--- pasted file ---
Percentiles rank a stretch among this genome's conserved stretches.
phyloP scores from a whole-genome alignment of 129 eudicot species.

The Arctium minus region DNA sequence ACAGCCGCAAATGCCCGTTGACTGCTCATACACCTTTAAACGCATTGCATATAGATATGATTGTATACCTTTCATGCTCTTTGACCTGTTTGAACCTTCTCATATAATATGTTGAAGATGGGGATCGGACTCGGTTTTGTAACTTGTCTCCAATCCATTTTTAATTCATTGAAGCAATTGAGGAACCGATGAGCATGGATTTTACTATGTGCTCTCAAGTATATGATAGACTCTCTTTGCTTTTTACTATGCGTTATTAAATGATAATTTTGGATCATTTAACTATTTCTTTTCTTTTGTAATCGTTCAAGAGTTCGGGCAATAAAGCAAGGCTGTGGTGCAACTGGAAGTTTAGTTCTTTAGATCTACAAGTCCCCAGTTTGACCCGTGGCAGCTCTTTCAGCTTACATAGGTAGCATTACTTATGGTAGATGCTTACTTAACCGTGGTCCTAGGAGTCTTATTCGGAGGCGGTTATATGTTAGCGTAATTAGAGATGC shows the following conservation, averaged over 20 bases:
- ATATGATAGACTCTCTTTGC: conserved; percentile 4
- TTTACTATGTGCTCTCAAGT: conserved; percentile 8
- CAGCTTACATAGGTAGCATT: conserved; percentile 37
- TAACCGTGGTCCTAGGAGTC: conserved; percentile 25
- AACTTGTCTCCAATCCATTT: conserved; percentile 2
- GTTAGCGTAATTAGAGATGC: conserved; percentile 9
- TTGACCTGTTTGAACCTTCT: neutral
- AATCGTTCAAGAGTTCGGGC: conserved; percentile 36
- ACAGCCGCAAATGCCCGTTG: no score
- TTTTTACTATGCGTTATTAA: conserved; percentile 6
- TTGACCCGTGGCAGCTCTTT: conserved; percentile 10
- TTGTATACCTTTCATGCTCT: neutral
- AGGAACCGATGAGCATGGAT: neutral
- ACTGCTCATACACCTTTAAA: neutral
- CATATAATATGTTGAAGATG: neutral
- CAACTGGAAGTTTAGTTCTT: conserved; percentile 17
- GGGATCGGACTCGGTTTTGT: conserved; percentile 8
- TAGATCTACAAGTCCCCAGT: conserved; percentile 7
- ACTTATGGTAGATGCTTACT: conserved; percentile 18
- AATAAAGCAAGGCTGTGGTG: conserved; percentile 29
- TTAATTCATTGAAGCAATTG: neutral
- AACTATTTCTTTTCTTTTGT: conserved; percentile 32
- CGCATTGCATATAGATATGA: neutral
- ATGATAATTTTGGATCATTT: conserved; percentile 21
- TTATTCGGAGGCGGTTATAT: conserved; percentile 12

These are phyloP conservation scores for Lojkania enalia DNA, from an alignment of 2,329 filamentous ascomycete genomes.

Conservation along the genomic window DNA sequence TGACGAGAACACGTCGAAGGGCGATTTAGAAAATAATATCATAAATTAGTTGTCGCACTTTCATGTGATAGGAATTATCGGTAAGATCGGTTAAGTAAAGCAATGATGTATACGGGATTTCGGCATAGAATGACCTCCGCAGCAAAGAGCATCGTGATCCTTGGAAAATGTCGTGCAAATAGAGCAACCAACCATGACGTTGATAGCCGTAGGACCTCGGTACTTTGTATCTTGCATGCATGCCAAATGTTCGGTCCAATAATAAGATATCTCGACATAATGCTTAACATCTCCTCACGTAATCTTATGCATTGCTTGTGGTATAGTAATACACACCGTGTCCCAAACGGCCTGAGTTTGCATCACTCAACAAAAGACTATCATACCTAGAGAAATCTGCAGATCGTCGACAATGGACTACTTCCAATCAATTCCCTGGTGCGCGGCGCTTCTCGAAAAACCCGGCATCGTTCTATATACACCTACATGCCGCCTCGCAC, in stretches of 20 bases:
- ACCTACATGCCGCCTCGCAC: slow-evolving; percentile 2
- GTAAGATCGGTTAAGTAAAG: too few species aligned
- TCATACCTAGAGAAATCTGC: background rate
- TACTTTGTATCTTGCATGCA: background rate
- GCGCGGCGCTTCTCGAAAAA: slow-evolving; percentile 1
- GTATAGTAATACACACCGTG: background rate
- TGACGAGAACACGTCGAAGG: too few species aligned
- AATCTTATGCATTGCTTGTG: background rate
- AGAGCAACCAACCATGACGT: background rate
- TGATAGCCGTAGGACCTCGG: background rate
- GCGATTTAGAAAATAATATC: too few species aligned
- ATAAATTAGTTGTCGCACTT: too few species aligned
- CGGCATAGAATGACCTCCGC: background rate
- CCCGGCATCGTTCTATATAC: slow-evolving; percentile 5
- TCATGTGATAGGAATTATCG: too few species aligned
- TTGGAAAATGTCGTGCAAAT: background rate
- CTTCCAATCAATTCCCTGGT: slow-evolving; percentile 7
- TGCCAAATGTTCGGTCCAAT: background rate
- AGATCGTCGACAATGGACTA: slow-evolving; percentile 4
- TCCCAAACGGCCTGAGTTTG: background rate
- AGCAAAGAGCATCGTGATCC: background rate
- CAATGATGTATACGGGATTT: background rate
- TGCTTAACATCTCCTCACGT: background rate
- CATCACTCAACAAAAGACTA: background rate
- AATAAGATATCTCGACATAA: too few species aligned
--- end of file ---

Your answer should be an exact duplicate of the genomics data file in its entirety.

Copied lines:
Percentiles rank a stretch among this genome's conserved stretches.
phyloP scores from a whole-genome alignment of 129 eudicot species.

The Arctium minus region DNA sequence ACAGCCGCAAATGCCCGTTGACTGCTCATACACCTTTAAACGCATTGCATATAGATATGATTGTATACCTTTCATGCTCTTTGACCTGTTTGAACCTTCTCATATAATATGTTGAAGATGGGGATCGGACTCGGTTTTGTAACTTGTCTCCAATCCATTTTTAATTCATTGAAGCAATTGAGGAACCGATGAGCATGGATTTTACTATGTGCTCTCAAGTATATGATAGACTCTCTTTGCTTTTTACTATGCGTTATTAAATGATAATTTTGGATCATTTAACTATTTCTTTTCTTTTGTAATCGTTCAAGAGTTCGGGCAATAAAGCAAGGCTGTGGTGCAACTGGAAGTTTAGTTCTTTAGATCTACAAGTCCCCAGTTTGACCCGTGGCAGCTCTTTCAGCTTACATAGGTAGCATTACTTATGGTAGATGCTTACTTAACCGTGGTCCTAGGAGTCTTATTCGGAGGCGGTTATATGTTAGCGTAATTAGAGATGC shows the following conservation, averaged over 20 bases:
- ATATGATAGACTCTCTTTGC: conserved; percentile 4
- TTTACTATGTGCTCTCAAGT: conserved; percentile 8
- CAGCTTACATAGGTAGCATT: conserved; percentile 37
- TAACCGTGGTCCTAGGAGTC: conserved; percentile 25
- AACTTGTCTCCAATCCATTT: conserved; percentile 2
- GTTAGCGTAATTAGAGATGC: conserved; percentile 9
- TTGACCTGTTTGAACCTTCT: neutral
- AATCGTTCAAGAGTTCGGGC: conserved; percentile 36
- ACAGCCGCAAATGCCCGTTG: no score
- TTTTTACTATGCGTTATTAA: conserved; percentile 6
- TTGACCCGTGGCAGCTCTTT: conserved; percentile 10
- TTGTATACCTTTCATGCTCT: neutral
- AGGAACCGATGAGCATGGAT: neutral
- ACTGCTCATACACCTTTAAA: neutral
- CATATAATATGTTGAAGATG: neutral
- CAACTGGAAGTTTAGTTCTT: conserved; percentile 17
- GGGATCGGACTCGGTTTTGT: conserved; percentile 8
- TAGATCTACAAGTCCCCAGT: conserved; percentile 7
- ACTTATGGTAGATGCTTACT: conserved; percentile 18
- AATAAAGCAAGGCTGTGGTG: conserved; percentile 29
- TTAATTCATTGAAGCAATTG: neutral
- AACTATTTCTTTTCTTTTGT: conserved; percentile 32
- CGCATTGCATATAGATATGA: neutral
- ATGATAATTTTGGATCATTT: conserved; percentile 21
- TTATTCGGAGGCGGTTATAT: conserved; percentile 12

These are phyloP conservation scores for Lojkania enalia DNA, from an alignment of 2,329 filamentous ascomycete genomes.

Conservation along the genomic window DNA sequence TGACGAGAACACGTCGAAGGGCGATTTAGAAAATAATATCATAAATTAGTTGTCGCACTTTCATGTGATAGGAATTATCGGTAAGATCGGTTAAGTAAAGCAATGATGTATACGGGATTTCGGCATAGAATGACCTCCGCAGCAAAGAGCATCGTGATCCTTGGAAAATGTCGTGCAAATAGAGCAACCAACCATGACGTTGATAGCCGTAGGACCTCGGTACTTTGTATCTTGCATGCATGCCAAATGTTCGGTCCAATAATAAGATATCTCGACATAATGCTTAACATCTCCTCACGTAATCTTATGCATTGCTTGTGGTATAGTAATACACACCGTGTCCCAAACGGCCTGAGTTTGCATCACTCAACAAAAGACTATCATACCTAGAGAAATCTGCAGATCGTCGACAATGGACTACTTCCAATCAATTCCCTGGTGCGCGGCGCTTCTCGAAAAACCCGGCATCGTTCTATATACACCTACATGCCGCCTCGCAC, in stretches of 20 bases:
- ACCTACATGCCGCCTCGCAC: slow-evolving; percentile 2
- GTAAGATCGGTTAAGTAAAG: too few species aligned
- TCATACCTAGAGAAATCTGC: background rate
- TACTTTGTATCTTGCATGCA: background rate
- GCGCGGCGCTTCTCGAAAAA: slow-evolving; percentile 1
- GTATAGTAATACACACCGTG: background rate
- TGACGAGAACACGTCGAAGG: too few species aligned
- AATCTTATGCATTGCTTGTG: background rate
- AGAGCAACCAACCATGACGT: background rate
- TGATAGCCGTAGGACCTCGG: background rate
- GCGATTTAGAAAATAATATC: too few species aligned
- ATAAATTAGTTGTCGCACTT: too few species aligned
- CGGCATAGAATGACCTCCGC: background rate
- CCCGGCATCGTTCTATATAC: slow-evolving; percentile 5
- TCATGTGATAGGAATTATCG: too few species aligned
- TTGGAAAATGTCGTGCAAAT: background rate
- CTTCCAATCAATTCCCTGGT: slow-evolving; percentile 7
- TGCCAAATGTTCGGTCCAAT: background rate
- AGATCGTCGACAATGGACTA: slow-evolving; percentile 4
- TCCCAAACGGCCTGAGTTTG: background rate
- AGCAAAGAGCATCGTGATCC: background rate
- CAATGATGTATACGGGATTT: background rate
- TGCTTAACATCTCCTCACGT: background rate
- CATCACTCAACAAAAGACTA: background rate
- AATAAGATATCTCGACATAA: too few species aligned